• 20a. [Attempts, with “at”] clues HAS A GO. With the “at” pulled out, does that make HAS A GO a 6-letter partial?
  • 37a. Breakfast test! LICE are a [Cause of head-scratching, perhaps]. The “perhaps” there because there are other causes of head-scratching (e.g., being perplexed), and the “head” is there because there are other lousy locales.
  • 2d. The HORA is a [Dance done to “Hava Nagila”]. Hey! I finally saw an in-the-flesh HORA last week. If there’s a choice between “The Chicken Dance” and the hora, by all means, ditch the chicken.
  • 48d. STACKS is a boring word, sure, but clue it as [IHOP servings] and you whet my pancake appetite.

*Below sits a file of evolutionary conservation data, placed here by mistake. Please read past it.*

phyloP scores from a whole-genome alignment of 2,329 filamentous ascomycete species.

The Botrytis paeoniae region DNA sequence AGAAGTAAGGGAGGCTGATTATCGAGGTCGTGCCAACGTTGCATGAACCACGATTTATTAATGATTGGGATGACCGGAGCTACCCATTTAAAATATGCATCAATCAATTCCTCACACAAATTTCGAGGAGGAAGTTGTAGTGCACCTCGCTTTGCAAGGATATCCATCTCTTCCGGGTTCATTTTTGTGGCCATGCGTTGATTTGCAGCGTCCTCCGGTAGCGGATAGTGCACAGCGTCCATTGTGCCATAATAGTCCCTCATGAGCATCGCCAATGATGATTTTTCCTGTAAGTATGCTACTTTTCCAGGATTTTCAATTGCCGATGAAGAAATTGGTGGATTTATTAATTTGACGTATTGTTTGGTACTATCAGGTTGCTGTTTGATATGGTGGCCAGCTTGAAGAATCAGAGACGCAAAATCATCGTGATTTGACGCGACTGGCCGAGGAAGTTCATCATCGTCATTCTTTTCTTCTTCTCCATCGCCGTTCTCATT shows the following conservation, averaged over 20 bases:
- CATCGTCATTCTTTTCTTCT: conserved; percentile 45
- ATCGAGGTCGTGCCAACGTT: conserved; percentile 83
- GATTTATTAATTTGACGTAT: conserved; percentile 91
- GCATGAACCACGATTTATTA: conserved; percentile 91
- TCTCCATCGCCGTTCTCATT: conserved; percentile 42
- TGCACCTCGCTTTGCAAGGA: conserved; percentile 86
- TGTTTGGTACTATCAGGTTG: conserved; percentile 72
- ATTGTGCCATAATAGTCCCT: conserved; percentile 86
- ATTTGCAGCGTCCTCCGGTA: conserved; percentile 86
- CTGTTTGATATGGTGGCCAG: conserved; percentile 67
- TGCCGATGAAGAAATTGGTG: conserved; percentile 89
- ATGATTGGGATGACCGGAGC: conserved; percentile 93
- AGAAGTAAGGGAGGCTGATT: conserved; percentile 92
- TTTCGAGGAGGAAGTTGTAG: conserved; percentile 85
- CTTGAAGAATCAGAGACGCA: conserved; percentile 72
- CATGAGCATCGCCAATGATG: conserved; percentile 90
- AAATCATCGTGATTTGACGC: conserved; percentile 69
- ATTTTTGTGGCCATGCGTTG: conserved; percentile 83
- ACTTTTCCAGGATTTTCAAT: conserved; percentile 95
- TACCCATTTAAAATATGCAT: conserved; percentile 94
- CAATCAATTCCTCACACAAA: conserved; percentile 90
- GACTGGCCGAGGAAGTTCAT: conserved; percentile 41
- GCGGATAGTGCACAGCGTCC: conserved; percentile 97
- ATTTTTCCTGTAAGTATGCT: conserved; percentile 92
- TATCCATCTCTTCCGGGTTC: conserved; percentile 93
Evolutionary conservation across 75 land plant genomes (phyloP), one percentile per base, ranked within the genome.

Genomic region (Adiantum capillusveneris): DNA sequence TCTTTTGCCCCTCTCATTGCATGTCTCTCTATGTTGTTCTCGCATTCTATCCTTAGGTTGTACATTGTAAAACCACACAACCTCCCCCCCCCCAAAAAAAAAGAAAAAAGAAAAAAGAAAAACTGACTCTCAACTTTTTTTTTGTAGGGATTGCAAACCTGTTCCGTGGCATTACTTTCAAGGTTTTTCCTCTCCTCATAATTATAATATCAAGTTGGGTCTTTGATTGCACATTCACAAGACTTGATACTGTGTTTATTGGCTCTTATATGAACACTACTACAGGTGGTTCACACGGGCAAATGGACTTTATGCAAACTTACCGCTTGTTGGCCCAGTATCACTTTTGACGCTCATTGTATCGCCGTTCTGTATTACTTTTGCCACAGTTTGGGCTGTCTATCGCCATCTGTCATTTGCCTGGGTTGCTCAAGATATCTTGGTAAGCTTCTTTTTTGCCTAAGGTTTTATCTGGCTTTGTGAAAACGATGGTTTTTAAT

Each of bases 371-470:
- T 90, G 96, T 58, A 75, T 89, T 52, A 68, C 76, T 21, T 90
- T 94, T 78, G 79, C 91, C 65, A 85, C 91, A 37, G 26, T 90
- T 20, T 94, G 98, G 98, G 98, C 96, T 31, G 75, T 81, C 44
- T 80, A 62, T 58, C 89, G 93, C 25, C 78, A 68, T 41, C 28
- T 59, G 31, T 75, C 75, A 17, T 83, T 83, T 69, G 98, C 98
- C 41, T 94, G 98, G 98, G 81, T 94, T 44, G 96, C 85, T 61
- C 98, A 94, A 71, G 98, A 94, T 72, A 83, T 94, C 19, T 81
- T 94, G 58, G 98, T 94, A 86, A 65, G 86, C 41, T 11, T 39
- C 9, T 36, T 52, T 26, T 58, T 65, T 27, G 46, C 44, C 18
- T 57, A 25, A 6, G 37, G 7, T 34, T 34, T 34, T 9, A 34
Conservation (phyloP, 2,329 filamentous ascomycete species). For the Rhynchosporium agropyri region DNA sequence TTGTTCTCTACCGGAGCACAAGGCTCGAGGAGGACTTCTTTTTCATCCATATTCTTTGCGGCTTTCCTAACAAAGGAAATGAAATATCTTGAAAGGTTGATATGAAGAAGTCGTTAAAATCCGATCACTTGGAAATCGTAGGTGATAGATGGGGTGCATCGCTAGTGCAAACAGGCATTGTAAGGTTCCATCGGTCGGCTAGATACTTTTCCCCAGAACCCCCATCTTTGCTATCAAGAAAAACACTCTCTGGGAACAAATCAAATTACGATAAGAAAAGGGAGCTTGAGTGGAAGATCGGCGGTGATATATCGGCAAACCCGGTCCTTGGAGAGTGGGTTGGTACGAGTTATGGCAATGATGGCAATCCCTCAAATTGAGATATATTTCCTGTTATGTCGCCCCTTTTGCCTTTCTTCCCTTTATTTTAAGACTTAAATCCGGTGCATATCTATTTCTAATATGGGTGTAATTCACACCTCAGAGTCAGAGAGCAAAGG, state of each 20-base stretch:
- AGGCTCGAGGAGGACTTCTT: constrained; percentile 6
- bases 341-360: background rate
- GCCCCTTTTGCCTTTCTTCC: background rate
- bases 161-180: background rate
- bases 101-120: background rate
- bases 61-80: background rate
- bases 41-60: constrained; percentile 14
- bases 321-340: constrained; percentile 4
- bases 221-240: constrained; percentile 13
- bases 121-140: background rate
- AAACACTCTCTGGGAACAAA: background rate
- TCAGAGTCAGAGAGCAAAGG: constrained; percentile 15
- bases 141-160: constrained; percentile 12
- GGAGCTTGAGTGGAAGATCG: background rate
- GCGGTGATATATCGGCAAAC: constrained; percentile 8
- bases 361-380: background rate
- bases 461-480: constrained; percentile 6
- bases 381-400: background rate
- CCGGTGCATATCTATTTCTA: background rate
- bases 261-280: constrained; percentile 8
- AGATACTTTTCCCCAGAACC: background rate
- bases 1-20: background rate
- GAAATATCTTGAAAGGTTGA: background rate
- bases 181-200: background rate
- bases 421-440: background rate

• 49a. Literature: NOVELLAS include [“Billy Budd” and “Of Mice and Men”].
  • 8d. TV: DALLAS is [Miss Ellie’s soap].
  • 27d. Russian drama: IRINA is one [“Three Sisters” sister].
  • 31d. Opera: NORMA is clued as [“Singer of the “Casta diva” aria].
  • 56d. Art museums: The TATE [___ Modern (London gallery)].
  • 58d. Literature: EMMA is a Jane [Austen classic].

Updated Wednesday morning:

Raymond Hamel’s CrosSynergy/Washington Post puzzle, “Linking Verbs”—Janie’s review

A quick visit to reminded me that “linking verbs” are those that don’t show action, but rather “describe the subject.” The example there is “The kitten looked happy.” While they’re not identical, in the ESL world, “linking verbs” are similar to “stative verbs.” Ray uses the term, however, not to test our knowledge of English grammar, but to give us the heads up that the word “verb” will “link” the two words in the four theme phrases. And here’s how: